Executive Summary

The Tutor/Mentor Connection (T/MC) (http://www.tutormentorconnection.org) is a non-profit, community-based organization that is dedicated to expanding the availability of comprehensive, volunteer-based, tutor/mentor programs in all poverty areas of the Chicago Region. The organization operates a site-based program for teens living in the Cabrini-Green area of Chicago (Cabrini Connections - (http://www.cabriniconnections.net), which was founded in 1993.

The organization has 4 full time and 2 part time staff (4.5 FTE) and engages more than 150 volunteers in its activities. The annual budget is approximately $370,000 (excluding the costs associated with this Technology Plan). This is a very small organization, which draws upon the efforts of many volunteers. View the organization chart at http://cmapspublic.ihmc.us/servlet/SBReadResourceServlet?rid=1195516249535_992815786_15410&partName=htmltext

The T/MC has been using various communications and information technologies to meet its organizational goals since 1993, drawing upon extensive business advertising, marketing and IT backgrounds of its leaders. This Technology Plan was first created in 2003, with help of a part time IT employee, supported by funds from a Community Technology Centers Grant. The plan provides a strategic overview of the organization’s integrated uses of these applications and outlines the human resources, hardware and software required to make our IT systems fully functional by the end of 2008, and to support continued technology operations and innovations after that.

Since 2003 progress has been made on many of the goals in this plan, and HSBC North America has provided $30,000 in funds to support a full-time eLearning and Technology Coordinator (see http://www.cabriniconnections.net/hsbc/technology_coordinator.asp for description of position). In addition, the Technology Department at IndianaUniversityPurdueUniversity Indianapolis (IUPUI) has provided support since 2005, primarily in rebuilding the http://www.tutormentorconnection.org web site, and hosting it on an IUPUI server. As you read through the rest of this plan, we will highlight progress made since 2003 as we point to challenges and future goals.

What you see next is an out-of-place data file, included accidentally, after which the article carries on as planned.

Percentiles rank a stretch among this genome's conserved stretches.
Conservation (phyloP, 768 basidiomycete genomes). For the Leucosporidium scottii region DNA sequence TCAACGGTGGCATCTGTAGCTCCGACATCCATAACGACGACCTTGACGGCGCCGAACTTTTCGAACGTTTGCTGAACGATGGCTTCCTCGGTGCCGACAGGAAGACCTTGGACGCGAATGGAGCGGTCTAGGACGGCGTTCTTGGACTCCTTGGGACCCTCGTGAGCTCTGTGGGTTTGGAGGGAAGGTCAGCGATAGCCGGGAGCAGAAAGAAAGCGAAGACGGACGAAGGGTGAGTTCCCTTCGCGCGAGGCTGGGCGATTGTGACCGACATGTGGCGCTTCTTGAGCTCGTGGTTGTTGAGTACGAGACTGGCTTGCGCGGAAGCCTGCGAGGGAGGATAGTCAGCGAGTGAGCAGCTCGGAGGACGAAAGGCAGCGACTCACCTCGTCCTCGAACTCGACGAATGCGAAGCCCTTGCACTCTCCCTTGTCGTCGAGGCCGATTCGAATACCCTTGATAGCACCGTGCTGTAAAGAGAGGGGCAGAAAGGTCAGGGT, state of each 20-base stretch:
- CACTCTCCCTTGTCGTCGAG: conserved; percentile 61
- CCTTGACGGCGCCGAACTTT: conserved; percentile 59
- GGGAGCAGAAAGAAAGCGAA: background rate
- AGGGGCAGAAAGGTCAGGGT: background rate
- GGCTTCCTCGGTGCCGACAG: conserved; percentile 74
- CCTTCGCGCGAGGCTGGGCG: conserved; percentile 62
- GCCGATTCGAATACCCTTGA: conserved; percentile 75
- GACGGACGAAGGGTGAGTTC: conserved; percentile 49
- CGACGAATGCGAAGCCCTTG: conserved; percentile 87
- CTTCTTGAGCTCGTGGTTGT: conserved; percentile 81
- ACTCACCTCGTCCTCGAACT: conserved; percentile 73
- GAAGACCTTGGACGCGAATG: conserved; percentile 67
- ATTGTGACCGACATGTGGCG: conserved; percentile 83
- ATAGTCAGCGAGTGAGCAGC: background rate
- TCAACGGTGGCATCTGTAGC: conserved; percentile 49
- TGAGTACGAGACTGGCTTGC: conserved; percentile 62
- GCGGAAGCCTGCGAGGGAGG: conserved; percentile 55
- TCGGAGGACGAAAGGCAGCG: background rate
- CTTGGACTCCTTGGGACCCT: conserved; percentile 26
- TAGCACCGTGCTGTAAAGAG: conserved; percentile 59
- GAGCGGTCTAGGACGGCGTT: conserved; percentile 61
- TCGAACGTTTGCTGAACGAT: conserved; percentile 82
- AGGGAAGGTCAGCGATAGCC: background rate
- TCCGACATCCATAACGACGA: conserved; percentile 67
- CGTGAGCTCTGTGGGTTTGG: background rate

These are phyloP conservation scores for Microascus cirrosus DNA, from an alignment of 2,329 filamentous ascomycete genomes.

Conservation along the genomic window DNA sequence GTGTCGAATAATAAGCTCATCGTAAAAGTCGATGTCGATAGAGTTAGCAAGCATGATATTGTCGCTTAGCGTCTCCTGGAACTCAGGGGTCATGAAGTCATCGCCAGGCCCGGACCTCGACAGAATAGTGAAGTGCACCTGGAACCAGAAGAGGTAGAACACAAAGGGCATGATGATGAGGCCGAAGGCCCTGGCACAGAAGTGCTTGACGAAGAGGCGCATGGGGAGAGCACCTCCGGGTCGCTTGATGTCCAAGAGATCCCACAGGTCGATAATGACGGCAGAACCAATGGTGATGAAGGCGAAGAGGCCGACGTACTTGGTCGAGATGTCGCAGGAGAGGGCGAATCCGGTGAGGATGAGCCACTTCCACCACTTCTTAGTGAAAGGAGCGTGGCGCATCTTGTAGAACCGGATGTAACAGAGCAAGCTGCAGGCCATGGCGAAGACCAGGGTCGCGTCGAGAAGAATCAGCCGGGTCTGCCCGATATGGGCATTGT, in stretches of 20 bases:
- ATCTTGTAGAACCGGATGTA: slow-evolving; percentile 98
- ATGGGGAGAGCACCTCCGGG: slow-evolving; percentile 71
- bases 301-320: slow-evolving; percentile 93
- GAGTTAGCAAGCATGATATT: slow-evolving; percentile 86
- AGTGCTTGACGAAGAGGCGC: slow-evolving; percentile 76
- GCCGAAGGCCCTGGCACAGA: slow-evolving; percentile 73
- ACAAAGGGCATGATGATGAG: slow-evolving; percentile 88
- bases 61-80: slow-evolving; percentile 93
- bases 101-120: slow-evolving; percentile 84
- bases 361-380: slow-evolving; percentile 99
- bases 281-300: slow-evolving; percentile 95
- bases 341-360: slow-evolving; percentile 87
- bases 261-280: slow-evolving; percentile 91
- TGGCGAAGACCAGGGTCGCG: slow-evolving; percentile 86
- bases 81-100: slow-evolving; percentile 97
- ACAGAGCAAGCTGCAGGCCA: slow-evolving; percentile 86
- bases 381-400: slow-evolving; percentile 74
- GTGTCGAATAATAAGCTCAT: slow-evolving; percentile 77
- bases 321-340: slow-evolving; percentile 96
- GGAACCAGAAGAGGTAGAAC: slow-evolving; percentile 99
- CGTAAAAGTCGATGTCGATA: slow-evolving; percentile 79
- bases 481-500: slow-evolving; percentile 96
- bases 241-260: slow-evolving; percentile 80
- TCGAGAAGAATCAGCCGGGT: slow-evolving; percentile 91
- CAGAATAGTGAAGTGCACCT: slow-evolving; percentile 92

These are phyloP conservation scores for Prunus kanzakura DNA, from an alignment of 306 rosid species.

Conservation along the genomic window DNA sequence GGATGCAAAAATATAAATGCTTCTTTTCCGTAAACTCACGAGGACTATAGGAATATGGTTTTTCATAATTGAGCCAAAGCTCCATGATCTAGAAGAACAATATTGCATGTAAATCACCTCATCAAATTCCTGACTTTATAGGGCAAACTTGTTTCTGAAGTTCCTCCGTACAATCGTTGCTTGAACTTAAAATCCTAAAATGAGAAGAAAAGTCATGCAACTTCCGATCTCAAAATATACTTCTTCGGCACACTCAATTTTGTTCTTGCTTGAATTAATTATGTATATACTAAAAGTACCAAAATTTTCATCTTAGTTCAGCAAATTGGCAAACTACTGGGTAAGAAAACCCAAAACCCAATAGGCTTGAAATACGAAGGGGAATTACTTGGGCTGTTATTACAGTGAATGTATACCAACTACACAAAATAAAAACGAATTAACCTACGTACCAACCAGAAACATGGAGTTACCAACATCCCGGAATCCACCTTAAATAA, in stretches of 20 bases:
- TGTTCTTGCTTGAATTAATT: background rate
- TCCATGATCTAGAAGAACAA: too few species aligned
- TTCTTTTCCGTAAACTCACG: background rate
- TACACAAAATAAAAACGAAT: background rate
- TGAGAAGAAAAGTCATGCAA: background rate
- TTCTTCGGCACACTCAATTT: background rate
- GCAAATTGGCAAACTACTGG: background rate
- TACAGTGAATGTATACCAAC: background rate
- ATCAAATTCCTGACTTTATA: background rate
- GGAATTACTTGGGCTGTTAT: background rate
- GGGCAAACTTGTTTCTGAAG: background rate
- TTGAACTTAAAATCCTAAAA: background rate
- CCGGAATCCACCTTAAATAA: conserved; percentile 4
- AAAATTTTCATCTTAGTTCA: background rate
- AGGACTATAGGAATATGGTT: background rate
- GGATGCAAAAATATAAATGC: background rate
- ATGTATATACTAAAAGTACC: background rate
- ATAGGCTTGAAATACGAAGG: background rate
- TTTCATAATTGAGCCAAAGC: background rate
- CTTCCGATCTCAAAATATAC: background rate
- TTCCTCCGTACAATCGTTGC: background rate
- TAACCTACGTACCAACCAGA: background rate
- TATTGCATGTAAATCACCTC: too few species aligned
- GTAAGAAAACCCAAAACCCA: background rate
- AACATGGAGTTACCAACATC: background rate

When the Technology Plan was written in 2003, we stated our 3 year goals to be:

Information management
Combine various database applications; including Geographic Information Systems into one interactive Internet based system.
Continued development and expand uses of interactive survey tools, such as the Organizational History and Tracking Systems (SVHATS and OHATS)
Improve web presence along with Information / Referral processes at T/MC sites
Communication and Collaboration
Develop e-conferencing, e-collaboration, list-serves and distance learning capacity, connecting thousands tutor/mentor stakeholders with each other and the T/MC
Expand use of Internet as a marketing tool, drawing visibility, volunteers and dollars to all tutor/mentor programs in the Chicago region
Increase participation of youth in communications and decision making process
Resource Development
Develop web-based system that enables volunteer/donors to contribute time/ talent/dollars directly to individual programs listed in T/MC databases
Develop web-based system that helps programs find training and learning resources
Add e-conferencing feature to Nov. and May Tutor/Mentor Conferences.
Evaluation
Develop web based evaluation and collaboration tools, such as OHATS

We will focus on the following technology areas

Web based interactive database technologies.
Staffing to support application development, web sites and information collection/sharing
Hardware and software needed to support these technologies
Consistent Tech support for T/MC and Cabrini Connections.

The total budget of the implementation of this technology plan will vary; depending on how much work volunteers do, how much hardware/software is donated, and how much revenue can be raised each year. At minimum, $40,000 per year is required for part time tech support, network expenses, and emergency repairs. If this work were all being funded through paid consultants, it could cost several hundred thousand dollars over a three-year period. NOTE. Since Dec. 2005 the organization has been able to raise an average of $36,000 per year from two foundations to support 2006 and 2007 eLearning and Technology goals.